Alternatively again, the housing can have mounted thereto a wheel by which the housing rides over a sheet of print media in said printing operational mode, the wheel having associated therewith a friction clutch, the friction clutch including activation means for deflecting said capping region of the arm upon rotation of said wheel in said printing operational mode.
In this alternative said activation means can comprise a peg projecting from the friction clutch.
In this alternative the arm can be formed from an elastically deformable material including a deviation and wherein the peg bears against the deviation.
In a further alternative the arm can be attached to the housing by an integral spring and the printer further comprises an eccentric cam upon a shaft, the eccentric cam bearing against the arm and rotatable to deflect the arm so as to move said capping region away from the nozzles to enable ejection of ink in said printing operational mode.
In yet a further alternative, the printer can include a solenoid within the housing disposed with respect to the arm such that upon energization of the solenoid magnetic force draws the arm thereto so as to move said capping region away from the nozzles to enable ejection of ink in said printing operational mode.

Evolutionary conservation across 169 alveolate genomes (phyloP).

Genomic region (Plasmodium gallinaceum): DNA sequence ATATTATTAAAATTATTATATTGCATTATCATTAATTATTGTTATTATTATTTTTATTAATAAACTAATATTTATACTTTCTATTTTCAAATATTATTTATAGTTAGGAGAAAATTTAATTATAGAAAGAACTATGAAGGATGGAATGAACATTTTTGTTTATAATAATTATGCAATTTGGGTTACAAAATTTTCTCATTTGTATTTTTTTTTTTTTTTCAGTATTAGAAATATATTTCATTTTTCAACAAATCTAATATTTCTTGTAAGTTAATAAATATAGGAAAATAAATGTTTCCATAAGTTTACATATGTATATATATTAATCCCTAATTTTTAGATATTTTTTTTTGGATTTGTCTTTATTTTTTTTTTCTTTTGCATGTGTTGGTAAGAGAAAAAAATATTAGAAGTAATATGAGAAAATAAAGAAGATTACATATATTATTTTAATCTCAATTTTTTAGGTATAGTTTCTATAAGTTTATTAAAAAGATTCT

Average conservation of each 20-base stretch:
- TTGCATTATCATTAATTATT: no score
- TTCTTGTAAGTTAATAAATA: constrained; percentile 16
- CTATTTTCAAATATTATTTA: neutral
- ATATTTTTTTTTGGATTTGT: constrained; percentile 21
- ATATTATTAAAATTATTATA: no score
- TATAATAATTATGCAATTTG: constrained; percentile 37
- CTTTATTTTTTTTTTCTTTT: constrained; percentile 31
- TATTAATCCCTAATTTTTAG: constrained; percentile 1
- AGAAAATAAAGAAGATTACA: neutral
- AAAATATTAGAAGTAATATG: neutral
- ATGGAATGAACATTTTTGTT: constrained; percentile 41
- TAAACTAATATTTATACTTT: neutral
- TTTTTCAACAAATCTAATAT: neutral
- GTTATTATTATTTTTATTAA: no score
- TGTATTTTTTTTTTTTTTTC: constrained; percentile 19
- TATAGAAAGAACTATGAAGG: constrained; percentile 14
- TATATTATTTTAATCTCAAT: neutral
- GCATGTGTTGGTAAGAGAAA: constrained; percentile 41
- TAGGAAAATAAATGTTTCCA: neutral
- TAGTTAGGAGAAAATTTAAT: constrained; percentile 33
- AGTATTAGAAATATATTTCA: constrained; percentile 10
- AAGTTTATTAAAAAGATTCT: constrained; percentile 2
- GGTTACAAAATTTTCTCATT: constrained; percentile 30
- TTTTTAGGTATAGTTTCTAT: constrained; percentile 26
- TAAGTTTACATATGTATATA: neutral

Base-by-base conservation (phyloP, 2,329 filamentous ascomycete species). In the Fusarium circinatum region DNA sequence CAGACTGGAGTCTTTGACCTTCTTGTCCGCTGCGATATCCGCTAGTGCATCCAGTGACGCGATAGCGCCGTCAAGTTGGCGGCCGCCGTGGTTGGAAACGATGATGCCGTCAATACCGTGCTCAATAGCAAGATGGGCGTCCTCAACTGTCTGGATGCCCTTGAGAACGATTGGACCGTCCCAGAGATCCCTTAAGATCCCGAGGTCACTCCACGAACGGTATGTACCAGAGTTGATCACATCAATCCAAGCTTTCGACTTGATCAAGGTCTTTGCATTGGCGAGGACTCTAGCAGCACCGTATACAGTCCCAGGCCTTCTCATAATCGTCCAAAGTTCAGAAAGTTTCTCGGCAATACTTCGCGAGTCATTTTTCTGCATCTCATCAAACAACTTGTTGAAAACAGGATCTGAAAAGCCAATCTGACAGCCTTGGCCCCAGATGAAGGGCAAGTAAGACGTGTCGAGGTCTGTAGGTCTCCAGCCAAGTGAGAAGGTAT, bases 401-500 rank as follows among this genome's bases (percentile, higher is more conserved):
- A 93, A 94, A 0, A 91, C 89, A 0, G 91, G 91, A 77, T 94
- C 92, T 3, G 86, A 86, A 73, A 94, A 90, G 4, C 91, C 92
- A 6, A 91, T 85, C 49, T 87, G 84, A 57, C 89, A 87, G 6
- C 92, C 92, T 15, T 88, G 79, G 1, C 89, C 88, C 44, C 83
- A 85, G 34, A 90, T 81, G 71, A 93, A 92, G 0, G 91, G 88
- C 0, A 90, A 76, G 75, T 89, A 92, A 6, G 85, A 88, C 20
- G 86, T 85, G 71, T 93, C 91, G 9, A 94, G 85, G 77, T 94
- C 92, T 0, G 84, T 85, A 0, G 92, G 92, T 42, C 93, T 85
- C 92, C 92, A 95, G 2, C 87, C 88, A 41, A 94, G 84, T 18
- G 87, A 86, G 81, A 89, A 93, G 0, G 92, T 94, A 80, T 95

In this alternative the arm can have attached thereto a metal plate to interact with the solenoid.
In this alternative the arm can include an integral spring interacting with the solenoid so as to bias the arm away from the solenoid.
BRIEF DESCRIPTION OF THE DRAWINGS
Preferred forms of the present invention will now be described by way of example only with reference to the accompanying drawings wherein:
FIG. 1 is a schematic cross-sectional end elevational view of a portable printer showing a first capping device in a capped position;
FIG. 2 is a schematic cross-sectional end elevational view of the portable printer of FIG. 1 with the first capping device shown in an uncapped position;